Take the 2-minute tour ×
Stack Overflow is a question and answer site for professional and enthusiast programmers. It's 100% free, no registration required.

From http://www.jibbering.com/faq/faq_notes/closures.html :

Note: ECMAScript defines an internal [[prototype]] property of the internal Object type. This property is not directly accessible with scripts, but it is the chain of objects referred to with the internal [[prototype]] property that is used in property accessor resolution; the object's prototype chain. A public prototype property exists to allow the assignment, definition and manipulation of prototypes in association with the internal [[prototype]] property. The details of the relationship between to two are described in ECMA 262 (3rd edition) and are beyond the scope of this discussion.

What are the details of the relationship between the two? I've browsed through ECMA 262 and all I've read there is stuff like:

The constructor’s associated prototype can be referenced by the program expression constructor.prototype,

Native ECMAScript objects have an internal property called [[Prototype]]. The value of this property is either null or an object and is used for implementing inheritance.

Every built-in function and every built-in constructor has the Function prototype object, which is the initial value of the expression Function.prototype

Every built-in prototype object has the Object prototype object, which is the initial value of the expression Object.prototype (15.3.2.1), as the value of its internal [[Prototype]] property, except the Object prototype object itself.

From this all I gather is that the [[Prototype]] property is equivalent to the prototype property for pretty much any object. Am I mistaken?

share|improve this question

3 Answers 3

up vote 39 down vote accepted

I believe you are right in most cases.

Every object has a hidden [[Prototype]] property, which is used for inheritance. Functions additionally have a public prototype property, which is used only when the function is used as constructor: When an object is constructed using new, the [[Prototype]] property of the new object is set to the prototype property of the function that was used as constructor.

E.g.

function C() {}
C.prototype = P1;  
var obj = new C();  // obj.[[Prototype]] is now P1.

You cannot actually read the [[Prototype]] property of an object since it is hidden. You can usually get to the prototype through the constructor, eg.:

obj.constructor.prototype == obj.[[Prototype]] 

But this is not always the case, since the prototype property of the constructor function can be reassigned, but the [[Prototype]] of an object cannot be reassigned after the object is created. So if you do:

C.prototype = P2;

then

obj.constructor.prototype != obj.[[Prototype]]

Because the prototype of C is now P2, but [[Prototype]] of obj is still P1.

Note that it is only functions that have a prototype property. Note also that the prototype property of a function is not the same as the [[Prototype]] property of the function!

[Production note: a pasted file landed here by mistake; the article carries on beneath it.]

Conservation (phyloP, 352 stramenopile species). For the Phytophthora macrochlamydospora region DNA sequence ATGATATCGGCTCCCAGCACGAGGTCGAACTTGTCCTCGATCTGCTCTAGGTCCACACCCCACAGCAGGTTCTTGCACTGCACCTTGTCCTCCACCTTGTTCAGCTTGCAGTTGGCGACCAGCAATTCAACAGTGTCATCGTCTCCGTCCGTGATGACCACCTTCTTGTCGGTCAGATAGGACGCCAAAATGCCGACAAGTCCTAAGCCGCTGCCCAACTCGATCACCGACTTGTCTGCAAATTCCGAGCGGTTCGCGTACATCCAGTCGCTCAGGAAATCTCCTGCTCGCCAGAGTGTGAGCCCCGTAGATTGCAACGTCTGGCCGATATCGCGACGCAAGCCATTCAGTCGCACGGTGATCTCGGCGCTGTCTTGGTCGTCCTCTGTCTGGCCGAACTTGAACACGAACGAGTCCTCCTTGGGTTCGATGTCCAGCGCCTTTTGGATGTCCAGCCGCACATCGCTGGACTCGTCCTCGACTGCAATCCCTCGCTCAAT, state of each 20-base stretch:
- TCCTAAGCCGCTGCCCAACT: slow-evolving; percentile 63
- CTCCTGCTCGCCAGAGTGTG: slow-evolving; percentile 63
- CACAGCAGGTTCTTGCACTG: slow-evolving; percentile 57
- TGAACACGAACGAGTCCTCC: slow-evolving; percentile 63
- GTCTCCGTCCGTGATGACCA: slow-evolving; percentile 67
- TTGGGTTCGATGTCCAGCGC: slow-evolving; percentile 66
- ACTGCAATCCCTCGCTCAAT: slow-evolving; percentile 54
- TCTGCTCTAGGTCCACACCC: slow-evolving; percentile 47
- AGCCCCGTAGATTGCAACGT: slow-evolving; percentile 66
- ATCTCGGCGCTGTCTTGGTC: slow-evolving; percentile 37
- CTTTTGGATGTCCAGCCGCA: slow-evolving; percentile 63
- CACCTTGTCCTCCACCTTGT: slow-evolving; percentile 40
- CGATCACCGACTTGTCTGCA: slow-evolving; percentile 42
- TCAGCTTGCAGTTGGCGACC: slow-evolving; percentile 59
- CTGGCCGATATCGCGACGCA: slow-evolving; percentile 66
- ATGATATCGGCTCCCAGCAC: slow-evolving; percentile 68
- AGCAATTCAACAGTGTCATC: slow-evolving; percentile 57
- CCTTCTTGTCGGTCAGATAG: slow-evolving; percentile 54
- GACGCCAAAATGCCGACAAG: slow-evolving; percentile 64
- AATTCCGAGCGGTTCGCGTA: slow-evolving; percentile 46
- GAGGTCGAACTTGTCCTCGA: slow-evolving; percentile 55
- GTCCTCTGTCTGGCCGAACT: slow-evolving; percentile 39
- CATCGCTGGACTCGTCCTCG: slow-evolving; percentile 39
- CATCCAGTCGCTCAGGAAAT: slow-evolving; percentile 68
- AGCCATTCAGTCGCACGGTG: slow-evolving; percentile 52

share|improve this answer
    
exactly what i was looking for. thanks for the very clear answer! i had 'figured' all of these, but hadn't fleshed it out so exactly. –  Claudiu Dec 20 '08 at 12:17
1  
That was a great answer and helped me understand inheritance although it does say on the mozilla site that the proto property can be changed to point to a different object after initial construction. developer.mozilla.org/en/Core_JavaScript_1.5_Reference/… –  screenm0nkey May 28 '10 at 14:14
    
something to add: i believe in Firefox you can access [[Prototype]] as __proto__ –  Claudiu Sep 23 '10 at 19:43

To answer your question directly: logically it is an object's private copy of the prototype property of its constructor. Using metalanguage this is how objects are created:

// not real JS

var Ctr = function(...){...};
Ctr.prototype = {...}; // some object with methods and properties

// the object creation sequence: var x = new Ctr(a, b, c);
var x = {};
x["[[prototype]]"] = Ctr.prototype;
var result = Ctr.call(x, a, b, c);
if(typeof result == "object"){ x = result; }
// our x is fully constructed and initialized at this point

At this point we can modify the prototype, and the change will be reflected by all objects of the class, because they refer to the prototype by reference:

Ctr.prototype.log = function(){ console.log("...logging..."); };

x.log();  // ...logging..

But if we change the prototype on the constructor, already created objects will continue referring to the old object:

Ctr.prototype = {life: 42};
// let's assume that the old prototype didn't define "life"

console.log(x.life);  // undefined
x.log();              // ...logging...

In the full accordance with the standard [[prototype]] is not available, but Mozilla extends the standard with __proto__ property (read-only), which is exposing the normally hidden [[prototype]]:

Again, __proto__ can be legalized in the next ES3.1 standard.

share|improve this answer
1  
Hmm.. instead of standardizing proto, they created Object.getPrototypeOf(target), which will return target.[[Prototype]]. The main difference is that you can't assign to the result. –  Sean McMillan Sep 15 '09 at 16:25

In addition to olavk's answer: Some JavaScript implementations (eg mozilla's) allow to access the [[Prototype]] property directly...

share|improve this answer
    
Nice,Christoph, and welcome to SO! –  some Dec 20 '08 at 14:25
    
Thanks. Just trying to help where I can ;) –  Christoph Dec 20 '08 at 14:38

Your Answer

 
discard

By posting your answer, you agree to the privacy policy and terms of service.

Not the answer you're looking for? Browse other questions tagged or ask your own question.